Omega-3s May Help Prevent Blindness

Early Tests in Mice Show Omega-3 Fatty Acids May Curb Unhealthy Blood Vessel Growth in Eye

From the WebMD Archives

June 25, 2007 -- Omega-3 fatty acids may help prevent blindness by thwarting the growth of abnormal blood vessels in the eye.

That news appears in the advance online edition of the journal Nature Medicine.

Three leading causes of blindness are age-related macular degeneration, diabetic retinopathy, and retinopathy related to premature birth.

All three conditions involve retinopathy, which is the abnormal development of blood vessels in the eye.

Omega-3s may reduce retinopathy, according to the new study, which involved tests on mice.

If the findings apply to people, "simple supplementation [with omega-3 fatty acids] could be a cost-effective intervention benefiting millions of people," says Lois Smith, MD, PhD, in a news release from Children's Hospital Boston.

Smith works in the ophthalmology department of Harvard Medical School and Children's Hospital Boston.

Omega-3 and Omega-6 Fatty Acids

Smith and colleagues studied omega-3 and omega-6 fatty acids in newborn mice.

The body needs omega-3s and omega-6s and must get those fatty acids through diet or supplements.

Western diets tend to be heavy on omega-6s and skimpy on omega-3s.

Omega-6s are found in meat and vegetable oils such as safflower oil, sunflower oil, corn oil, and soy oils. Food sources of omega-3s include leafy green vegetables, walnuts, flaxseeds, and fatty fish such as salmon, herring, and sardines.

Omega-3 Experiment

Smith's team added omega-3s or omega-6s to the diets of female mice that had just given birth. The mother mice passed the omega-3s or omega-6s to their newborns through their breast milk.

The omega-3 supplements were given at a dose similar to that of the traditional Japanese diet. The omega-6 supplements were given at a dose like that of a typical Western diet.

The baby mice were exposed to high levels of oxygen for five days, starting when they were 1 week old.

Those conditions put the eye at risk of losing healthy blood vessels, which sets the stage for abnormal blood vessels to develop.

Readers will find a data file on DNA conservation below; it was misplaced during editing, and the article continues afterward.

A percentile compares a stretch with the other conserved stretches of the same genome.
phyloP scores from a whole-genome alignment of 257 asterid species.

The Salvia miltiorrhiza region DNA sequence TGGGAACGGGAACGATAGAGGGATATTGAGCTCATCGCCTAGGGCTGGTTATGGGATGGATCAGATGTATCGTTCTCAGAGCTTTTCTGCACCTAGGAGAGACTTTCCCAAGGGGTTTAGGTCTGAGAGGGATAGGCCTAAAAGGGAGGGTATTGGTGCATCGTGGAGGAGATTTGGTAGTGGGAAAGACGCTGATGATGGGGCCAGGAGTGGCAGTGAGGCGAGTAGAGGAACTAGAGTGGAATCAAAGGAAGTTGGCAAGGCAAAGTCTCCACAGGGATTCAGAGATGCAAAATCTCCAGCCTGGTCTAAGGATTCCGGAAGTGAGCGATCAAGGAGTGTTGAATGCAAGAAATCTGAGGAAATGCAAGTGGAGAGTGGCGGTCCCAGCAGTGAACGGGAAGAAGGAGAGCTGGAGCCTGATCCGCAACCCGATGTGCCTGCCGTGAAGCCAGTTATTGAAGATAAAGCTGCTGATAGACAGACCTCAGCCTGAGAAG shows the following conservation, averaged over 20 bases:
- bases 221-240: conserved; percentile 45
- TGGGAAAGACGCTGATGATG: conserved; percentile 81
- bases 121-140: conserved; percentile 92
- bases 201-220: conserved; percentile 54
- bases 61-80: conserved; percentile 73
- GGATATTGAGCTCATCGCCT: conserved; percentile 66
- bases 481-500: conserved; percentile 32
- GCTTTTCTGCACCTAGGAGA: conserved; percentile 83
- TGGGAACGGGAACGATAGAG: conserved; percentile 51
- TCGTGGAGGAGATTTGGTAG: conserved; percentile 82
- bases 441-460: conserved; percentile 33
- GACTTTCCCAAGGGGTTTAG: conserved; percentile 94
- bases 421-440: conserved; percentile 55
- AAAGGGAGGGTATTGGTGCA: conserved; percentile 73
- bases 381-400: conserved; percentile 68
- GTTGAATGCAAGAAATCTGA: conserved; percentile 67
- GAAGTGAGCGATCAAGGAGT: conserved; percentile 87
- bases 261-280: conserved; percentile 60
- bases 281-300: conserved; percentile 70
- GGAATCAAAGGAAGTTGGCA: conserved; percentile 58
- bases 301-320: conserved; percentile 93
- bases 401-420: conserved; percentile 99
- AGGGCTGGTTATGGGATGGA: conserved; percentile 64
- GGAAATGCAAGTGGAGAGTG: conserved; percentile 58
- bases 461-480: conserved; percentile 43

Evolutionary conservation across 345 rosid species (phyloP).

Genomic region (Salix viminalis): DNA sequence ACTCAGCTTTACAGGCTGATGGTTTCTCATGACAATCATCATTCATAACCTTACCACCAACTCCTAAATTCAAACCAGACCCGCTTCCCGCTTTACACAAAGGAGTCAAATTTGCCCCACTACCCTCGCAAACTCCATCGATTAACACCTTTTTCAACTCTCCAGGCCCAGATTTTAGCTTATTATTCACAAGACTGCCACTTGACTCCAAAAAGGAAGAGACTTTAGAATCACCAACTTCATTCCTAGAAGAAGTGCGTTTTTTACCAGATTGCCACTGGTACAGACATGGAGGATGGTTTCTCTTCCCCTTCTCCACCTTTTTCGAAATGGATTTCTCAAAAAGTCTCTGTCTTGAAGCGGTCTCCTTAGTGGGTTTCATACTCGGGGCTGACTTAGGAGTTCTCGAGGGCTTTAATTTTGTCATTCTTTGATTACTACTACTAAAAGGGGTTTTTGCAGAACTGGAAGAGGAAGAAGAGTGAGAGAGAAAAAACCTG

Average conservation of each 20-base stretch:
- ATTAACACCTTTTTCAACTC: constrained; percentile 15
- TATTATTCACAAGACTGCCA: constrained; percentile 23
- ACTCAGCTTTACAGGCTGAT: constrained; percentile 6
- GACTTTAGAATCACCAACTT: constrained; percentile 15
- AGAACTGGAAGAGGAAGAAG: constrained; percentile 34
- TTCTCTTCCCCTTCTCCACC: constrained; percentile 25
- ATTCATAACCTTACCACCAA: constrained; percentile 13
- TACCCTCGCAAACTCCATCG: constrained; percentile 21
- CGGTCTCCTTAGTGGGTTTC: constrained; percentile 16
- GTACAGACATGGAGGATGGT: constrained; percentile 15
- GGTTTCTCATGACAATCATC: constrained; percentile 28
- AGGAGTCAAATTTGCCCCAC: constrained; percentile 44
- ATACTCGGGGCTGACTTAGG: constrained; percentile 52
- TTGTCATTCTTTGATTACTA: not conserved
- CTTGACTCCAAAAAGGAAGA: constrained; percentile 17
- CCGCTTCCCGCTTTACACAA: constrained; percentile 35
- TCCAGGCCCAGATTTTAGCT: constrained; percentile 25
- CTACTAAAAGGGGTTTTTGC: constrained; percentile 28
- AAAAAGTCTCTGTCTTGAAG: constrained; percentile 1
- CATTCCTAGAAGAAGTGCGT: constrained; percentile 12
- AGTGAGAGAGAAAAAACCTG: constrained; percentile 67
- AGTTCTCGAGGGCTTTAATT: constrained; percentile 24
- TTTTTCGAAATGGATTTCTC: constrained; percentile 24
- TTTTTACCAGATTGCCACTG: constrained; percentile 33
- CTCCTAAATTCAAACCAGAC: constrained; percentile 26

The newborn mice kept more of the healthy blood vessels in their eyes if their mothers' diets were supplemented with omega-3s instead of omega-6s.

With more of their healthy blood vessels intact, the newborn mice in the omega-3 group were less likely to have abnormal blood vessels develop in their eyes.

In short, omega-3s reduced retinopathy before it started. The study shows that the results may be related to omega-3s' anti-inflammatory effects.

Continued

Premature Retinopathy to Be Studied

Children's Hospital Boston plans to study omega-3s in premature babies, who are at risk for vision loss.

The study would include premature babies who can't feed on their own. Omega-3s would be added to their IV solution.

"We want to give omega-3 right from the beginning to mimic what the infants would be getting from their mothers in utero, had they not been born prematurely," Smith notes in the news release.

That study is designed to test whether omega-3 fatty acids will help the babies develop healthy eyes, including the blood vessels in their eyes.

WebMD Health News Reviewed by Louise Chang, MD on June 25, 2007

Sources

SOURCES: Connor, K. Nature Medicine, June 24, 2007; advance online edition. News release, Children's Hospital Boston. National Institutes of Health Office of Dietary Supplements: "Omega-3 Fatty Acids and Health." WebMD Feature: "Good Fat, Bad Fat: The Facts About Omega-3." News release, National Eye Institute, National Institutes of Health. News release, Nature Medicine.

© 2007 WebMD, Inc. All rights reserved.

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